What is it?
Urethral obstruction is a potentially life-threatening condition. The urethra is the structure that carries urine from the bladder out of the body. This passageway can be blocked due to many different causes such as bladder stones, inflammation, hematoma, prostatic disease, stricture, neoplasia, neurological disease, etc. When a blockage occurs the urine is unable to drain from the bladder. This will eventually build up to a point where the fluid, electrolyte and acid-base status of the animal is affected and acute kidney failure and death will commence within 2-3 days if it is not properly managed.
When the patient has complete urethral obstruction, it is an emergency and they will need general anesthesia for a urinary catheter to be passed in an attempt to re-establish patency to the urethra. Prior diagnostics (diagnostic bloodwork, urinalysis, abdominal radiographs) will need to be performed to determine the cause of obstruction. Depending on the cause of obstruction some patients may also need additional surgery such as cystotomy (if bladder stones are involved) or other diagnostics (biopsy if a urethral or bladder mass is suspected, urine culture if an infection is suspected, referral to a neurologist if a neurological disease is suspected).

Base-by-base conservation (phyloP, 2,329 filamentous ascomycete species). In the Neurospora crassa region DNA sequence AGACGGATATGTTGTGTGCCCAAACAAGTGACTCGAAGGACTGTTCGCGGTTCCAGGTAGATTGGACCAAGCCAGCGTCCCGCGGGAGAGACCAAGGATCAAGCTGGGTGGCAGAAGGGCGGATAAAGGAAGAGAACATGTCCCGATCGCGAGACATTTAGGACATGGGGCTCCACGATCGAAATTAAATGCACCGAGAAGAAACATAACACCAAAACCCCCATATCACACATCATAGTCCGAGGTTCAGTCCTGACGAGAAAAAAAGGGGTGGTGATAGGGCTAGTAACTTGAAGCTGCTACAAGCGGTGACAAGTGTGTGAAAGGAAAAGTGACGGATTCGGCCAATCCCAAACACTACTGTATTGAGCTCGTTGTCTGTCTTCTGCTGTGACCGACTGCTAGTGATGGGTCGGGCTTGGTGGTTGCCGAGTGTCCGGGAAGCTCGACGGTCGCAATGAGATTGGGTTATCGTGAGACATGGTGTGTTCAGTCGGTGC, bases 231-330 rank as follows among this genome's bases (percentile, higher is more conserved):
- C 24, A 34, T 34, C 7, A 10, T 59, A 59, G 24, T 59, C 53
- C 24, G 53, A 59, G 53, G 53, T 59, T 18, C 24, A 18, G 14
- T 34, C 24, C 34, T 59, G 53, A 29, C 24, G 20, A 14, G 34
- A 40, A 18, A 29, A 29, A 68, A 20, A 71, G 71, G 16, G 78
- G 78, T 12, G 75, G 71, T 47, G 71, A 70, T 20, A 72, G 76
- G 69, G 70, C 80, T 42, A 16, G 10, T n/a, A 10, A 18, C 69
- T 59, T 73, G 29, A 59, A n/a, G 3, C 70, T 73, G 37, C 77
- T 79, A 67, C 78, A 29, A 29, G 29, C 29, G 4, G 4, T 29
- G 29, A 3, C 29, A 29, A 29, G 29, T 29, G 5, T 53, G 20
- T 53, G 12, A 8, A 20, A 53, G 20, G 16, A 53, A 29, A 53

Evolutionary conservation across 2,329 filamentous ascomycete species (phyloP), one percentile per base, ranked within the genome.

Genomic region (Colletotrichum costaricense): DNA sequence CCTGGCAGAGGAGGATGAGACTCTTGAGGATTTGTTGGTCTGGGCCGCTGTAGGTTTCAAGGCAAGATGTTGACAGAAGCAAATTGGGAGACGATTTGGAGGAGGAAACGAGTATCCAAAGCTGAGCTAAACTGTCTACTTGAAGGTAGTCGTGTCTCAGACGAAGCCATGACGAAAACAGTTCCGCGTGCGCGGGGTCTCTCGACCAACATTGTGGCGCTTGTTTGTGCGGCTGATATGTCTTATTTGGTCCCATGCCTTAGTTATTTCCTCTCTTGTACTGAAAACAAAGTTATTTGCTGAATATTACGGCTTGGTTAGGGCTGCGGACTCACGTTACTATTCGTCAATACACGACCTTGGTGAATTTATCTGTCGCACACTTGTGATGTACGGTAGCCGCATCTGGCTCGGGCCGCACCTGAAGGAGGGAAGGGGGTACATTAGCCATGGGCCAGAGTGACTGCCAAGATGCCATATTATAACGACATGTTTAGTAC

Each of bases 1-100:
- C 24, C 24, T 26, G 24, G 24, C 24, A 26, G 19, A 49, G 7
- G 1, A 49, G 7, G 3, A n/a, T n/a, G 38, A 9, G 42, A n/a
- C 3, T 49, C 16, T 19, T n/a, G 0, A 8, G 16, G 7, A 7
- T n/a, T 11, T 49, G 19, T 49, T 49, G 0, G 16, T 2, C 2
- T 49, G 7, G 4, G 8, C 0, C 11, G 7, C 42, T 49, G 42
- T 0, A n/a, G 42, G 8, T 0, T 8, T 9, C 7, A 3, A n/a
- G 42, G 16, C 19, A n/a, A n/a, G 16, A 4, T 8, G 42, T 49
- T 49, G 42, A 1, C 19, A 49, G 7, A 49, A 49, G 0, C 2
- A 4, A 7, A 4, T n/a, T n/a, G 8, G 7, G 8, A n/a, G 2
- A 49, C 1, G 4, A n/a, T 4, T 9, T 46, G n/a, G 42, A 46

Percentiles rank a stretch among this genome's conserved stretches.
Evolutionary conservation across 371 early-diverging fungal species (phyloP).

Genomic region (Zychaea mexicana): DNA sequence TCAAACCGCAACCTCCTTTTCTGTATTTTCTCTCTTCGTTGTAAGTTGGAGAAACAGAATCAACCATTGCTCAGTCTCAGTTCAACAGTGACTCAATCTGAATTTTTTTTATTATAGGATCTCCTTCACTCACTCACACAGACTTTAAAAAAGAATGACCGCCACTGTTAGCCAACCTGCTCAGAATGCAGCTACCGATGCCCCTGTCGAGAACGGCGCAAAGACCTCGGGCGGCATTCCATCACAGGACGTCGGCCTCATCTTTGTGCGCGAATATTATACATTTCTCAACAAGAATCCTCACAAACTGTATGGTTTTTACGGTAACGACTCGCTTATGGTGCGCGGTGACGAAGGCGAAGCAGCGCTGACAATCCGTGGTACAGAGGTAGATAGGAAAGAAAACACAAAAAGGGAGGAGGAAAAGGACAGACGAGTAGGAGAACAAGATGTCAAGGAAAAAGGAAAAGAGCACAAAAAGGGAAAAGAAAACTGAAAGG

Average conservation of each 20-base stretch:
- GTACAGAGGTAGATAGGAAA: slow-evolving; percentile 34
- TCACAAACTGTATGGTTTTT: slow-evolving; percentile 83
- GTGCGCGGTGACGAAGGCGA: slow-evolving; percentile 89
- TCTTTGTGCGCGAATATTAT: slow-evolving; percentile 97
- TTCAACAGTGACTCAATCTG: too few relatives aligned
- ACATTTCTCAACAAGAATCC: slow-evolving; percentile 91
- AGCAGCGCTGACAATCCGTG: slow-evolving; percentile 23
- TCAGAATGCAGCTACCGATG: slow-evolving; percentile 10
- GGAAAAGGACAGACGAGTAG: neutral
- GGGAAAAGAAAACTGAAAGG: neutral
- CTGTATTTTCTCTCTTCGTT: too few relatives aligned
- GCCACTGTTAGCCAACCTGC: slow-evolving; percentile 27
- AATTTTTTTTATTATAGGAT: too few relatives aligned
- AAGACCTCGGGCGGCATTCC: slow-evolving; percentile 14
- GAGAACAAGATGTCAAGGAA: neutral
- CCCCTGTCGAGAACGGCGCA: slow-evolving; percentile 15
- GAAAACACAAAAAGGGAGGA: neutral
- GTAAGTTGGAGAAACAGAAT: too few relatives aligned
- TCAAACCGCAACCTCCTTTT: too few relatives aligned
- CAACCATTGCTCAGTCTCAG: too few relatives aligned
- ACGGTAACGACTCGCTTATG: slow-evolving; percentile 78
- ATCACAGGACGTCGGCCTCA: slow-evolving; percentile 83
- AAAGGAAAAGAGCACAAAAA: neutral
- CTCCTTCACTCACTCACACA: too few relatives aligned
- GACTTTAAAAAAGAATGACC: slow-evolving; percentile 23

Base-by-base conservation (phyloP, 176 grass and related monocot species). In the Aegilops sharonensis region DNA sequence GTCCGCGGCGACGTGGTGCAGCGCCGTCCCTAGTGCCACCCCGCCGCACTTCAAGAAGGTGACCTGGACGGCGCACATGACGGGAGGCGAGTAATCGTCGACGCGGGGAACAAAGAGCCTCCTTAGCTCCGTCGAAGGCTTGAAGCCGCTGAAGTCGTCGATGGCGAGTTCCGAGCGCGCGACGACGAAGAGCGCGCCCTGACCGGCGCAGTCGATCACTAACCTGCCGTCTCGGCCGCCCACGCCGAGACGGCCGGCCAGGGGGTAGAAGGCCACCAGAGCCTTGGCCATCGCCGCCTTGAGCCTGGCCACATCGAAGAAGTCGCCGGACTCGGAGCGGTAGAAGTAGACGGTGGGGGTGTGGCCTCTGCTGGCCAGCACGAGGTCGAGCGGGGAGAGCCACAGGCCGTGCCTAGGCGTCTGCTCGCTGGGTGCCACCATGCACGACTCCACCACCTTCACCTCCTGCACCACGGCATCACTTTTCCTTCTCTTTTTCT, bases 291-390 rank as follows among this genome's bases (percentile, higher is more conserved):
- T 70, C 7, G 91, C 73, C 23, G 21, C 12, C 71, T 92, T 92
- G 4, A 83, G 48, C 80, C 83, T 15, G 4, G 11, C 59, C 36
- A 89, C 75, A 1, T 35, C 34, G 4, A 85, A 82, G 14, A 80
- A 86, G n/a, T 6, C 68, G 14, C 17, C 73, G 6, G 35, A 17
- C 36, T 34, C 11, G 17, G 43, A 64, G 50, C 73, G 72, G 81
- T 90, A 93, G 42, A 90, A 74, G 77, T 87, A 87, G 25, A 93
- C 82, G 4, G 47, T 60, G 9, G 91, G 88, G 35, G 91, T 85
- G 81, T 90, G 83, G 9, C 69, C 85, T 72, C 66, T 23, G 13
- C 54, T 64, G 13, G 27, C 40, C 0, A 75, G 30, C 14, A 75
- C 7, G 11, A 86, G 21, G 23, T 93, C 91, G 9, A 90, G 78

- Straining to urinate with repeated attempts
- Crying in discomfort while trying to urinate
- Muscle stiffness
- Abdominal discomfort/pain
- The patient will be hospitalized and will have the urinary catheter in place for 2-3 days to establish continual patency whilst the underlying condition is supportively treated
- The patient will then be discharged for home monitoring with supportive medications such as pain relief, muscle relaxant and possible antibiotics depending on the cause
- The patient will likely be prescribed a urinary diet that they may need to continue in order to reduce the recurrence of future blockages
- An Elizabethan (E) collar (“cone”) may be provided to be worn if the patient is excessively licking at the trauma site to prevent further trauma
Prognosis and Complications
- Urethral obstruction carries excellent prognosis of 90% if it is treated within a reasonable timeframe
- Recurrence rate varies and can be relatively high ranging from 11-43%
- Cats that recur and have multiple obstructions may require perineal urethrostomy (surgery to remove the penis and to widen and shorten the urethra) to reduce the recurrence rate.